POST-HURRICANE MOSQUITO CONTROL
In the wake of a natural disasters like Hurricane Irma in the Caribbean Islands and Hurricane Maria in many of the same Islands and Puerto Rico, response needs to follow an organized agenda with number of priorities. Below is a lists that we hope is useful. It is based on UNHCR’s Handbook for Emergencies (2007). Our list of priorities for this emergency include:
Get with the local Dept of Health (the CDC or equivalent) as soon as possible;
Place yourself in the list of essential teams with local Dept of Health (the CDC or equivalent), FEMA, the Army, the Coast Guard, etc.
Get in with the press: including radio, TV, the governor’s office, etc.
Do a needs assessment of the mosquito & vector control program to see what, if anything is available that can be used and what has been done so that the “outside players” can bring materials and supplies to fill gaps;
Conduct aerial surveillance using drones (NEED FAA certified pilots in the USA) in the areas listed in #6;
Prioritize target areas based on population and proximity to problem or potential sources: water sources, mangroves and other flooded areas, refuge centers, hospitals, temporary camps (including relief workers from the Army, etc.), churches, schools, etc.;
Train community worker or residents of #6 above on what to look for and what they can do to help you help them;
Do #7 above with relief workers from the Army, polce, etc.;
When –if needed- place control materials focusing on natural (environmental management, etc.), biologicals (IGRs, bacteria, etc.), chemical (NON OPs) close to the areas or set up a staging area;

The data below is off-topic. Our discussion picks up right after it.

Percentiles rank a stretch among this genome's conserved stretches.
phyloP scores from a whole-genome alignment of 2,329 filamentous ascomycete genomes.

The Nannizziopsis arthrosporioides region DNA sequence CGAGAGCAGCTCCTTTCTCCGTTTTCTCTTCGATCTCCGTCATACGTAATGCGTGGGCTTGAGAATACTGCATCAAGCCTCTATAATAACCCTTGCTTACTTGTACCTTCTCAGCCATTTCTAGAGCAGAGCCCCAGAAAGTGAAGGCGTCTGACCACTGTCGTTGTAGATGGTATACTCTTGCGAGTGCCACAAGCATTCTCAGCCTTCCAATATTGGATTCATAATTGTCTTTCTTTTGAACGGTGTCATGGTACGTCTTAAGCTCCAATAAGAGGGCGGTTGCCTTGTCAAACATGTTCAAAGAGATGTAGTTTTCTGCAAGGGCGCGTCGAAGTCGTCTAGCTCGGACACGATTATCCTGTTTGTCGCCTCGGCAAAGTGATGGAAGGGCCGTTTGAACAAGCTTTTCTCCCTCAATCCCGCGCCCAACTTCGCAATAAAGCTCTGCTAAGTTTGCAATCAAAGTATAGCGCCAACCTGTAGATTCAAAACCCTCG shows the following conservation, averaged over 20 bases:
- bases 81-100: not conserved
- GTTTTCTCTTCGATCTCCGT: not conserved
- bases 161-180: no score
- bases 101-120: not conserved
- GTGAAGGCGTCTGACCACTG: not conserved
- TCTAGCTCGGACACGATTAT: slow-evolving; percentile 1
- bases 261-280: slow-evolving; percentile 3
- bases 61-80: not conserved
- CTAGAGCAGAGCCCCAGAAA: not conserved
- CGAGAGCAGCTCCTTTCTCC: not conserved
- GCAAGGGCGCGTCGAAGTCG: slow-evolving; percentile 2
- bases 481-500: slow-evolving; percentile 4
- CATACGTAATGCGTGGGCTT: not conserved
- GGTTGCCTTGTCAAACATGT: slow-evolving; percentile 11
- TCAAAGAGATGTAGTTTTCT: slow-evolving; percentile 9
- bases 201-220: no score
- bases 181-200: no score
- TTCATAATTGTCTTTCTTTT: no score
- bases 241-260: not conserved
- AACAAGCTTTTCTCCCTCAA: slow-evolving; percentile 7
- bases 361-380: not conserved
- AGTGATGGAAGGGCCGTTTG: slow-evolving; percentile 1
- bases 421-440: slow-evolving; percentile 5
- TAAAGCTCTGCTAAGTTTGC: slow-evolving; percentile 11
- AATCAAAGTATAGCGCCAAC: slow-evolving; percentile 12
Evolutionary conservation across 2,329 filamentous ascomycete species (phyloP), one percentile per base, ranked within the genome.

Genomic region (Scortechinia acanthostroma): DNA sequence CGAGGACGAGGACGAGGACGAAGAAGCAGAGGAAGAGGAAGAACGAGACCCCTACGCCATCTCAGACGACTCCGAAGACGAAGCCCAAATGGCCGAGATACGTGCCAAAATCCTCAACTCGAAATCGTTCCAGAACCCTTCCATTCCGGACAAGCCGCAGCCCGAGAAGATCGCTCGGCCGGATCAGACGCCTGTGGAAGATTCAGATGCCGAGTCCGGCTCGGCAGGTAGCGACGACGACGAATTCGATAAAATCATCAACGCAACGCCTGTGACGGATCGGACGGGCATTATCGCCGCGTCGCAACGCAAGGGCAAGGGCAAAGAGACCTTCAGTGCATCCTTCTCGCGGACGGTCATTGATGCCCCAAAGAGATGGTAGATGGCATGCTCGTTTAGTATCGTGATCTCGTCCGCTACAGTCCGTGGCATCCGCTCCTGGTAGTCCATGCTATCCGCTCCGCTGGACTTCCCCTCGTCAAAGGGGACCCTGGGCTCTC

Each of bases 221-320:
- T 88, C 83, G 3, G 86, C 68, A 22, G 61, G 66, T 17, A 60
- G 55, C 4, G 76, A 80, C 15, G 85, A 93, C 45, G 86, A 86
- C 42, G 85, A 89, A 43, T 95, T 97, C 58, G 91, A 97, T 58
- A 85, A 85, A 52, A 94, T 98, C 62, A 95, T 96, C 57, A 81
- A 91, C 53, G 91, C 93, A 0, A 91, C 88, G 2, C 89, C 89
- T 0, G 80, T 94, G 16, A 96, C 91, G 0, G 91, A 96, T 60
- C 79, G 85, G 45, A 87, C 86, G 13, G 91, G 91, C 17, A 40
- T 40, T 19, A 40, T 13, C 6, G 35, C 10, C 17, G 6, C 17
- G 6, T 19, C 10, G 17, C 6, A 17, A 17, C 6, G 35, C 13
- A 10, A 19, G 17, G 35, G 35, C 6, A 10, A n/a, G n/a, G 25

Get communications: about 20 (or as many as you can ), two-way radios with chargers. COMM is very limited without them;
Whoever is planning on coming to help you, ask them to please bring about 4 days worth of food each just for good measure.
I will not bore you with vector control details, but please do NOT think about using thermal foggers for mosquito control. They make a very visible impression and political statement, but are frequently used at the wrong time of the day and consume large amounts of fuel (gasoline and diesel), which is a luxury at the moment. Stay focused on handheld ULV sprayers for now and anything that can be manually applied to drinking water.
Puerto Rico did not have malaria or anything “exotic” but it accepted several hundred refugees from islands that did after Hurricane Irma. Keep the flow of refugees and displaced persons that in the back of your mind.
Pay attention to the possibility of a rodent and filth fly population explosion. These will increase as residents discard food items and other perishables because of lack of power or contamination. Protect your food supplies and sources from these pests as much as possible. Rodents cannot control their intestinal tracks and will contaminate more food than they consume. Flies can transmit gastrointestinal diseases.
I trust this is helpful. Let us know if there's anything we can do to help you.